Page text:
Do Human Rights Require a Strong State?
Francis Fukuyama is author of the seminal post-Cold War book The End of History and the Last Man. This article first appeared on The American Interest Web site (www.the-american-interest.com) and was syndicated by NPQ's weekly column, Global Viewpoint.
Washington — The fiasco of the Olympic torch relay has focused attention on the condition of human rights in China. What is the source of human rights abuses in that country today? Many people assume the problem is that China remains a Communist dictatorship, and that abuses occur because a strong centralized Chinese state ignores the rights of its citizens. With regard to Tibet and the suppression of the religious movement Falun Gong, this may be right. But the larger problem in today's China arises out of the fact that the central Chinese state is in certain ways too weak to defend the rights of its people.
The vast majority of abuses of the rights of ordinary Chinese citizens today—peasants who have their land taken away without just compensation, workers forced to labor under sweatshop conditions, or villagers poisoned by illegal dumping of pollutants—occur at a level far below that of the government in Beijing. China's peculiar road toward modernization after 1978 was powered by so-called "township and village enterprises" (TVEs), which were local government bodies that were given the freedom to establish businesses and enter into the emerging market economy. The TVEs were enormously successful, and many today have become extraordinarily rich and powerful. In cahoots with private developers and companies, it is they who are producing conditions resembling the "satanic mills" of early industrial England.
The central government, by all accounts, would like to crack down on these local government bodies but finds itself unable to do so. It both lacks capacity to do this and depends on local governments and the private sector to produce jobs and revenue. The Chinese Communist Party understands that it is riding a tiger. Each year there are several thousand incidents of violent social protest, each one contained and suppressed by state authorities, who nevertheless cannot seem to get at the underlying source of the unrest.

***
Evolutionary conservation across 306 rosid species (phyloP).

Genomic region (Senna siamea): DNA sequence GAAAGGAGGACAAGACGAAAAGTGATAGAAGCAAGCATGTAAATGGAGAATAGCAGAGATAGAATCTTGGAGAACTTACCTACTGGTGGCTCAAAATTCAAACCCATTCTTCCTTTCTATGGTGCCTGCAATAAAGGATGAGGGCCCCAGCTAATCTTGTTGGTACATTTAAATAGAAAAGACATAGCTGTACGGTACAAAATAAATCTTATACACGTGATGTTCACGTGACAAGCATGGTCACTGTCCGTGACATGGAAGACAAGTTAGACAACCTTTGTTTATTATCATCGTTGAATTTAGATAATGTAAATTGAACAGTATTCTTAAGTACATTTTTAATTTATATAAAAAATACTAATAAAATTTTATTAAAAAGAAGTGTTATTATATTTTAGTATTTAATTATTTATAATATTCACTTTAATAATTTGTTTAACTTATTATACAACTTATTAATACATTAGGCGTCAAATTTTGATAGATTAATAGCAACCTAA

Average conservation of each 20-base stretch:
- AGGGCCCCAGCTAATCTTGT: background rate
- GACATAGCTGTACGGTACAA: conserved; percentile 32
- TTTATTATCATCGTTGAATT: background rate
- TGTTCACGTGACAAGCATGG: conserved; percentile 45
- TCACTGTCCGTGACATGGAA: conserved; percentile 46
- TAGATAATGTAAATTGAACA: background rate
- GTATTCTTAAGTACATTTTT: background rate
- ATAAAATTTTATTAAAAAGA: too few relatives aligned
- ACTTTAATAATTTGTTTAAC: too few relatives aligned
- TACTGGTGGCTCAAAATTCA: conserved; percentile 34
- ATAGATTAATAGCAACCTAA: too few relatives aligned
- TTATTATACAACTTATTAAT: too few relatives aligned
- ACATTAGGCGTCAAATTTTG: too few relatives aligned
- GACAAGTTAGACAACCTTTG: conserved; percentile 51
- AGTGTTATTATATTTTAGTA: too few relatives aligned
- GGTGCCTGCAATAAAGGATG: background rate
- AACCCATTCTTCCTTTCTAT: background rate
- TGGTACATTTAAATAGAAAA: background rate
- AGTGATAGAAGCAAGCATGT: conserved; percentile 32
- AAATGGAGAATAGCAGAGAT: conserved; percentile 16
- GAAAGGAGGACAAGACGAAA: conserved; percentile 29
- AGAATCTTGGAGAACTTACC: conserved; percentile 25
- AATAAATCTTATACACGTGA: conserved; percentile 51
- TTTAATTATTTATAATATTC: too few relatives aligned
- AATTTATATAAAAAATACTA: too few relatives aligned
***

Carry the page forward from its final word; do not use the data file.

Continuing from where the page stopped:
Americans traditionally distrust strong central government and champion a federalism that distributes powers to state and local governments. The logic of wanting to move government closer to the people is strong, but we often forget that tyranny can be imposed by local oligarchies as much as by centralized ones. In the history of the Anglophone world, it is not the ability of local authorities to check the central government but rather a balance of power between local authorities and a strong central government that is the true cradle of liberty.
The 19th-century British legal scholar Sir Henry Sumner Maine in his book Early Law and Custom points to this very fact in a fine essay entitled " France and England." He notes that the single most widespread complaint written in the cahiers produced on the eve of the French Revolution (which Alexis de Tocqueville also refers to in The Old Regime and the French Revolution) were complaints by peasants over encroachments of their property rights by seigneurial courts. According to Maine, judicial power in France was decentralized and under control of the local aristocracy.
By contrast, from the time of the Norman Conquest, the English monarchy had succeeded in establishing a strong, uniform and centralized system of justice. It was the King's Courts that protected non-elite groups from depredations by the local aristocracy. The failure of the French monarchy to impose similar constraints on local elites was one of the reasons why the peasants who sacked manor houses during the revolution went straight to the room containing the titres to property that they felt had been stolen from them over the preceding generations. In England, the legitimacy of existing property rights was much more broadly accepted.
State weakness can hurt the cause of liberty. The Polish and Hungarian aristocracies were able to impose their equivalents of the Magna Carta on their monarchs; those countries' central governments, unlike their English counterpart, remained far too weak in subsequent generations to protect the peasantry from the local lords, not to speak of protecting their countries as a whole from outside invasion.
The same was true, of course, in the United States. "States' rights" and federalism were the banner under which local elites in the South could oppress African-Americans, both before and after the Civil War. American liberty is the product of decentralized government balanced by a strong central state, one that is capable, when necessary, of sending the National Guard to Little Rock to protect the right of black children to attend school.
It is hard to know if and when freedom will emerge in 21st-century China. It may be the first country where demand for accountable government is driven primarily by concern over a poisoned environment. But it will come about only when popular demand for some form of downward accountability on the part of local governments and businesses is supported by a central government strong enough to force local elites to obey the country's own rules.